Master the art of applying it to the real world in a fun and entertaining manner. This is the first step to getting them to truly buy-in to the idea of language learning. Remember, it’s OK, and even quite necessary, to have fun in the language-learning classroom.

Rhythm and repetition have been proven time and time again to speed the process of learning and long-term retention. The human brain loves it in this aspect. Many people already recognize music and videos as ways to escape their current situation, to forget for just a little while and be transported to another planet. While this happens, learning is still occurring. Learn to capitalize on this and the results will follow.

Music connects to the soul, regardless of what language it’s in. Once your students see how it applies to the real world and once they’re having fun, it’s easier to use more traditional methods to incorporate with the others that I’ve explained. Just don’t stop having fun. Our kids are yearning for it, and most educators are too.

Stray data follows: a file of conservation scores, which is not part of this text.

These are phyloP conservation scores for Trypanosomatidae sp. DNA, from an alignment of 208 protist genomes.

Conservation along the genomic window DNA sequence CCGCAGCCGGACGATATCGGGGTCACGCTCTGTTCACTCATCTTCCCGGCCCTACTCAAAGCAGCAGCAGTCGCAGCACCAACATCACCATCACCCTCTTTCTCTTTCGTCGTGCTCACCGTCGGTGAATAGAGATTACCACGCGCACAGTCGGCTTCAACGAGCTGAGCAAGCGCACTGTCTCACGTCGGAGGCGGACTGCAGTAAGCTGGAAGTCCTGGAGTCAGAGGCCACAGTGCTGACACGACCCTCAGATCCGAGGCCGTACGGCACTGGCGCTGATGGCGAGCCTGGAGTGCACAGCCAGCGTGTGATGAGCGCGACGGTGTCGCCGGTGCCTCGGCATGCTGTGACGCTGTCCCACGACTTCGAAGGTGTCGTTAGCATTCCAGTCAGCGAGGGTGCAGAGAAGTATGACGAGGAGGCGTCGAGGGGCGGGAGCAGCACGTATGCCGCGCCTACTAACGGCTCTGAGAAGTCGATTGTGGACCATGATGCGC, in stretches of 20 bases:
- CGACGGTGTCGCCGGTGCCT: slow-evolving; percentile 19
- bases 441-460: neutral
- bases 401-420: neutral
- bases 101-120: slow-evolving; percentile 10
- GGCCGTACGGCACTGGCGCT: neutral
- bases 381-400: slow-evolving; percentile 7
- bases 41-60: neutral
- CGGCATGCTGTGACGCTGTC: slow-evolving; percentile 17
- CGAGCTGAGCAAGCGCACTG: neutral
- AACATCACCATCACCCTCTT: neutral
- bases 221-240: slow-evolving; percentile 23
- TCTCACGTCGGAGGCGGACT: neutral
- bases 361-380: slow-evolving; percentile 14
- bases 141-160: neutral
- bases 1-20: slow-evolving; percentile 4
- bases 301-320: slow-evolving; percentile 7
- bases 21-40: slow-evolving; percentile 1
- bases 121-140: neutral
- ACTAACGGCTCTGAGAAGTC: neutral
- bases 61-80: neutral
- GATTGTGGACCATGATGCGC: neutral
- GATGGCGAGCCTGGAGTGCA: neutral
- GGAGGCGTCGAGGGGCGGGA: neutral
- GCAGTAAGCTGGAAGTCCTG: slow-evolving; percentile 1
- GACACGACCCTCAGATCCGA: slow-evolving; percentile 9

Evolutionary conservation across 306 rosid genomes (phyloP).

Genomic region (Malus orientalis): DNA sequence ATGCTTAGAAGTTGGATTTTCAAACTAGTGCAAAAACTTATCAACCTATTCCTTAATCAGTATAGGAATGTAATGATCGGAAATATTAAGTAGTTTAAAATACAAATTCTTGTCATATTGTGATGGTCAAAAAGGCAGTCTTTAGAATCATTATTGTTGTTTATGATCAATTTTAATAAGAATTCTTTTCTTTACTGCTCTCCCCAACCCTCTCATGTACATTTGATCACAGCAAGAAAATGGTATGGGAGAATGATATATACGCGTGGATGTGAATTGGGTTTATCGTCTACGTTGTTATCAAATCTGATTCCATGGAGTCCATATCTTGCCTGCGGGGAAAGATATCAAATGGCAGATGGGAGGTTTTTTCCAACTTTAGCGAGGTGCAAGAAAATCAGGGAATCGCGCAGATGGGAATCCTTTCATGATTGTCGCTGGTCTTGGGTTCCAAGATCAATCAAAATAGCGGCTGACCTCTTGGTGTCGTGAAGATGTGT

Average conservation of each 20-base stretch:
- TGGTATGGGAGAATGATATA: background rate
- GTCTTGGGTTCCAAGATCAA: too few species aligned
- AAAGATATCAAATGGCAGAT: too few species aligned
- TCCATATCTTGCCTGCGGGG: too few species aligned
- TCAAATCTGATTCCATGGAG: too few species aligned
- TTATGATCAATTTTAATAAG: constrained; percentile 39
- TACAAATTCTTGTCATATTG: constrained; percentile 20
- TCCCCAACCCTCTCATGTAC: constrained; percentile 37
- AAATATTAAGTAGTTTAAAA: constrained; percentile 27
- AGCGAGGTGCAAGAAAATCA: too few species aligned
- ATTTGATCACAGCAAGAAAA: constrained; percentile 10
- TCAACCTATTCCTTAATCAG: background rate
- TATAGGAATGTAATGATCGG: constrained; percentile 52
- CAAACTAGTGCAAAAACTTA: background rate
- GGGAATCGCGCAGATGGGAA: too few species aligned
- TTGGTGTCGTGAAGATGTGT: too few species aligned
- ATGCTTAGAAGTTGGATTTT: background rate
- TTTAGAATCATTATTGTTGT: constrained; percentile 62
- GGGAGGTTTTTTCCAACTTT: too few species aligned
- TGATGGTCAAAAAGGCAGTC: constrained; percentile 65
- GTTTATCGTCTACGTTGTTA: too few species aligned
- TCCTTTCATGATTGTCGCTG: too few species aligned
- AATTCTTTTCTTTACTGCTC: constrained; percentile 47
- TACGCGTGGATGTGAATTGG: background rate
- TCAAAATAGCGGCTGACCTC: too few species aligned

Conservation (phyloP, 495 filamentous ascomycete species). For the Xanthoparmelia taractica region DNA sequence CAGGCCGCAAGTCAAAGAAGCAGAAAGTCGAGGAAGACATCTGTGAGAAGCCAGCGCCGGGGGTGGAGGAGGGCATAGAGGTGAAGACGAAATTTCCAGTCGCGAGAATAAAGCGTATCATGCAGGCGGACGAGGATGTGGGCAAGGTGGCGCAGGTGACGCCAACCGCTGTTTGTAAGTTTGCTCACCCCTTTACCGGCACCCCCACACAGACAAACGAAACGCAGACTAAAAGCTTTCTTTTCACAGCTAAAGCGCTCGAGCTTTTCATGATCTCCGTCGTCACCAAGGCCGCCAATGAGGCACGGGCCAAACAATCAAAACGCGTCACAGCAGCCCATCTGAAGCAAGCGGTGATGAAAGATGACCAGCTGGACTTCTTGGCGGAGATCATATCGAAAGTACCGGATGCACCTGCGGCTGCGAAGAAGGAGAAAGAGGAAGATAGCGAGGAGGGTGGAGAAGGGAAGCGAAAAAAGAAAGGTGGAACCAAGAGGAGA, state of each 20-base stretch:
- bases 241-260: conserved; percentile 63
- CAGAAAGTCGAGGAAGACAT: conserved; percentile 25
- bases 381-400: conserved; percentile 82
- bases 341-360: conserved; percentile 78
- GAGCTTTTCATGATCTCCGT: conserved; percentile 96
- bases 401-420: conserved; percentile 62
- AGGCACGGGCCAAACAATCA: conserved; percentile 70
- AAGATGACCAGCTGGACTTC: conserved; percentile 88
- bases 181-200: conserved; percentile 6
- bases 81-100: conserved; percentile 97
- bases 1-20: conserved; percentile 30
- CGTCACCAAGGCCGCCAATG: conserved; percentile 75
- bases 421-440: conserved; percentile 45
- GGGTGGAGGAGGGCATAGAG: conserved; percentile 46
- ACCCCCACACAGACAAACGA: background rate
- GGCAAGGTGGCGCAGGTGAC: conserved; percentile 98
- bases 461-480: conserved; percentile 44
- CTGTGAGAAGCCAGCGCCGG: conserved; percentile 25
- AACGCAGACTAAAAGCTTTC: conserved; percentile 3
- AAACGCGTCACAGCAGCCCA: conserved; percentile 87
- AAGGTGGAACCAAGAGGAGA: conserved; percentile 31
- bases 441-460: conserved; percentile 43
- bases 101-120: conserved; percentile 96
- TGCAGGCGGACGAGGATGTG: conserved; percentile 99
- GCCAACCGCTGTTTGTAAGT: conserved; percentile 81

Use hip-hop, reggaeton, and other contemporary popular music to your advantage in the classroom. Find educational and positive-message focused songs and raps to help transform your classroom and the way your students view learning. Done right and everyone has fun, everyone learns, and the day goes by just a little bit quicker while having the maximum impact. For beginners, you can teach them the Spanish ABC’s with hip hop or the Verb conjugations with reggaeton the GueroLoco way (shameless plug). But for higher-level students, you can build entire lessons out of a few-minute song that has a great message. Break down the meaning, discuss the lyrics, engage your students, and talk about vocabulary. If you find it more effective, start out with bilingual songs to keep attention and then work your way into songs made solely in the target language.